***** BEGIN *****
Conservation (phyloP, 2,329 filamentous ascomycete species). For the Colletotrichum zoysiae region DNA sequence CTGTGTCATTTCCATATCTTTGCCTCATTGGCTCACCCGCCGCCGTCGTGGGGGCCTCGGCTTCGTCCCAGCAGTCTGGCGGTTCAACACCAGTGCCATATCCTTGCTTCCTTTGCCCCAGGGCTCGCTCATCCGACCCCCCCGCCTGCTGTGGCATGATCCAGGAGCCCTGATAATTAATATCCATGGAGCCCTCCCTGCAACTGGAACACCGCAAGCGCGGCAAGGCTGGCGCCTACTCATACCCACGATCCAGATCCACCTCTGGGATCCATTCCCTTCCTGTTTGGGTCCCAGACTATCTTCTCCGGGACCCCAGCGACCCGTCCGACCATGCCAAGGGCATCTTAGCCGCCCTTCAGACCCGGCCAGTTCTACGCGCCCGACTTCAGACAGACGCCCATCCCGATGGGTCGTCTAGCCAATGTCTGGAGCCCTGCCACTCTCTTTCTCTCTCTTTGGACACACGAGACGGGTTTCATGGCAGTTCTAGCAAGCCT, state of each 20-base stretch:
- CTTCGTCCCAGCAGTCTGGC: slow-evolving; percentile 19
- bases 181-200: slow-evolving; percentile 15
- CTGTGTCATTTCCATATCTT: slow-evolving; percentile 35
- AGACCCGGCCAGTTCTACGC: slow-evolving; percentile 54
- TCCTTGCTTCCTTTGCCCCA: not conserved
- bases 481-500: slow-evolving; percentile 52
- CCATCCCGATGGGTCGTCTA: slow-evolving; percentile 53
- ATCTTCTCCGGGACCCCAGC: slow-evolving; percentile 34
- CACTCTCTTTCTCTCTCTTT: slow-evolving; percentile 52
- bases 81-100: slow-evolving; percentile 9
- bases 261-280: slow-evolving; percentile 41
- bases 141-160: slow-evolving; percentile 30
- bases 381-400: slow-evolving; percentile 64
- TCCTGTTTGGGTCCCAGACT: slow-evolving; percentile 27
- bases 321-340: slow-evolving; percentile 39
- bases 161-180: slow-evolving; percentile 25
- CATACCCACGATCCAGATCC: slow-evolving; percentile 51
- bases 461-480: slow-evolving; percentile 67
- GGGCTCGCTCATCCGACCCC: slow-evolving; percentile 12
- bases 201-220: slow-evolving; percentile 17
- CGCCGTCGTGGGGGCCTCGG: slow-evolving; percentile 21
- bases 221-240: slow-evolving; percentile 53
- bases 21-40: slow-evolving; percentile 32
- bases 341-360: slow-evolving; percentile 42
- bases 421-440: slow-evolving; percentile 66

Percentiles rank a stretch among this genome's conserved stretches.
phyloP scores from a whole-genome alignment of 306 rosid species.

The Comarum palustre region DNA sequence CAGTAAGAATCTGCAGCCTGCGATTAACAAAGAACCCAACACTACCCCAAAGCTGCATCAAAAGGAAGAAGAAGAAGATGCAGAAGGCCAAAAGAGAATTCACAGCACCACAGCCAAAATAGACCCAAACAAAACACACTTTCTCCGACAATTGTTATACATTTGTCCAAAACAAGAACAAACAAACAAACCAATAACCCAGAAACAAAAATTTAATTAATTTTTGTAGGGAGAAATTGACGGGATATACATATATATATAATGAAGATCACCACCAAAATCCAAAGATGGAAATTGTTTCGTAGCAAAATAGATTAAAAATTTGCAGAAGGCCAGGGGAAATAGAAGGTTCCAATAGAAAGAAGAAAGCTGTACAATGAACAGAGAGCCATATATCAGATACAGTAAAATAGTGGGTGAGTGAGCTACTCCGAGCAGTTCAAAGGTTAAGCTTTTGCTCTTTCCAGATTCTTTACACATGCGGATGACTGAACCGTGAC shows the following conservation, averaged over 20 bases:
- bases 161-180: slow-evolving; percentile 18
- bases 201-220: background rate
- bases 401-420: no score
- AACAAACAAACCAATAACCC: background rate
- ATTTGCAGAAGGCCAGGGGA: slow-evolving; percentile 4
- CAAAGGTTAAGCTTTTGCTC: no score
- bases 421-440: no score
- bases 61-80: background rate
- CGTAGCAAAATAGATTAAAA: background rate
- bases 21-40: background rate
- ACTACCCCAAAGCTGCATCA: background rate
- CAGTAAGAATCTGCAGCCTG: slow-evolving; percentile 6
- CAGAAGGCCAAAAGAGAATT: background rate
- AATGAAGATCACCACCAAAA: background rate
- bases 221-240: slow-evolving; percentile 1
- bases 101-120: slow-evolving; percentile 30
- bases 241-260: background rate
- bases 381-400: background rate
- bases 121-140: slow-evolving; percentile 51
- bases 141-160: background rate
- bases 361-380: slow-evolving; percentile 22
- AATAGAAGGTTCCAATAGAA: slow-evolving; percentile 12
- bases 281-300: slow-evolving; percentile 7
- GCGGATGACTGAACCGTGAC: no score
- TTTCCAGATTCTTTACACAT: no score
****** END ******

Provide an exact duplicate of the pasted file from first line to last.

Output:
Conservation (phyloP, 2,329 filamentous ascomycete species). For the Colletotrichum zoysiae region DNA sequence CTGTGTCATTTCCATATCTTTGCCTCATTGGCTCACCCGCCGCCGTCGTGGGGGCCTCGGCTTCGTCCCAGCAGTCTGGCGGTTCAACACCAGTGCCATATCCTTGCTTCCTTTGCCCCAGGGCTCGCTCATCCGACCCCCCCGCCTGCTGTGGCATGATCCAGGAGCCCTGATAATTAATATCCATGGAGCCCTCCCTGCAACTGGAACACCGCAAGCGCGGCAAGGCTGGCGCCTACTCATACCCACGATCCAGATCCACCTCTGGGATCCATTCCCTTCCTGTTTGGGTCCCAGACTATCTTCTCCGGGACCCCAGCGACCCGTCCGACCATGCCAAGGGCATCTTAGCCGCCCTTCAGACCCGGCCAGTTCTACGCGCCCGACTTCAGACAGACGCCCATCCCGATGGGTCGTCTAGCCAATGTCTGGAGCCCTGCCACTCTCTTTCTCTCTCTTTGGACACACGAGACGGGTTTCATGGCAGTTCTAGCAAGCCT, state of each 20-base stretch:
- CTTCGTCCCAGCAGTCTGGC: slow-evolving; percentile 19
- bases 181-200: slow-evolving; percentile 15
- CTGTGTCATTTCCATATCTT: slow-evolving; percentile 35
- AGACCCGGCCAGTTCTACGC: slow-evolving; percentile 54
- TCCTTGCTTCCTTTGCCCCA: not conserved
- bases 481-500: slow-evolving; percentile 52
- CCATCCCGATGGGTCGTCTA: slow-evolving; percentile 53
- ATCTTCTCCGGGACCCCAGC: slow-evolving; percentile 34
- CACTCTCTTTCTCTCTCTTT: slow-evolving; percentile 52
- bases 81-100: slow-evolving; percentile 9
- bases 261-280: slow-evolving; percentile 41
- bases 141-160: slow-evolving; percentile 30
- bases 381-400: slow-evolving; percentile 64
- TCCTGTTTGGGTCCCAGACT: slow-evolving; percentile 27
- bases 321-340: slow-evolving; percentile 39
- bases 161-180: slow-evolving; percentile 25
- CATACCCACGATCCAGATCC: slow-evolving; percentile 51
- bases 461-480: slow-evolving; percentile 67
- GGGCTCGCTCATCCGACCCC: slow-evolving; percentile 12
- bases 201-220: slow-evolving; percentile 17
- CGCCGTCGTGGGGGCCTCGG: slow-evolving; percentile 21
- bases 221-240: slow-evolving; percentile 53
- bases 21-40: slow-evolving; percentile 32
- bases 341-360: slow-evolving; percentile 42
- bases 421-440: slow-evolving; percentile 66

Percentiles rank a stretch among this genome's conserved stretches.
phyloP scores from a whole-genome alignment of 306 rosid species.

The Comarum palustre region DNA sequence CAGTAAGAATCTGCAGCCTGCGATTAACAAAGAACCCAACACTACCCCAAAGCTGCATCAAAAGGAAGAAGAAGAAGATGCAGAAGGCCAAAAGAGAATTCACAGCACCACAGCCAAAATAGACCCAAACAAAACACACTTTCTCCGACAATTGTTATACATTTGTCCAAAACAAGAACAAACAAACAAACCAATAACCCAGAAACAAAAATTTAATTAATTTTTGTAGGGAGAAATTGACGGGATATACATATATATATAATGAAGATCACCACCAAAATCCAAAGATGGAAATTGTTTCGTAGCAAAATAGATTAAAAATTTGCAGAAGGCCAGGGGAAATAGAAGGTTCCAATAGAAAGAAGAAAGCTGTACAATGAACAGAGAGCCATATATCAGATACAGTAAAATAGTGGGTGAGTGAGCTACTCCGAGCAGTTCAAAGGTTAAGCTTTTGCTCTTTCCAGATTCTTTACACATGCGGATGACTGAACCGTGAC shows the following conservation, averaged over 20 bases:
- bases 161-180: slow-evolving; percentile 18
- bases 201-220: background rate
- bases 401-420: no score
- AACAAACAAACCAATAACCC: background rate
- ATTTGCAGAAGGCCAGGGGA: slow-evolving; percentile 4
- CAAAGGTTAAGCTTTTGCTC: no score
- bases 421-440: no score
- bases 61-80: background rate
- CGTAGCAAAATAGATTAAAA: background rate
- bases 21-40: background rate
- ACTACCCCAAAGCTGCATCA: background rate
- CAGTAAGAATCTGCAGCCTG: slow-evolving; percentile 6
- CAGAAGGCCAAAAGAGAATT: background rate
- AATGAAGATCACCACCAAAA: background rate
- bases 221-240: slow-evolving; percentile 1
- bases 101-120: slow-evolving; percentile 30
- bases 241-260: background rate
- bases 381-400: background rate
- bases 121-140: slow-evolving; percentile 51
- bases 141-160: background rate
- bases 361-380: slow-evolving; percentile 22
- AATAGAAGGTTCCAATAGAA: slow-evolving; percentile 12
- bases 281-300: slow-evolving; percentile 7
- GCGGATGACTGAACCGTGAC: no score
- TTTCCAGATTCTTTACACAT: no score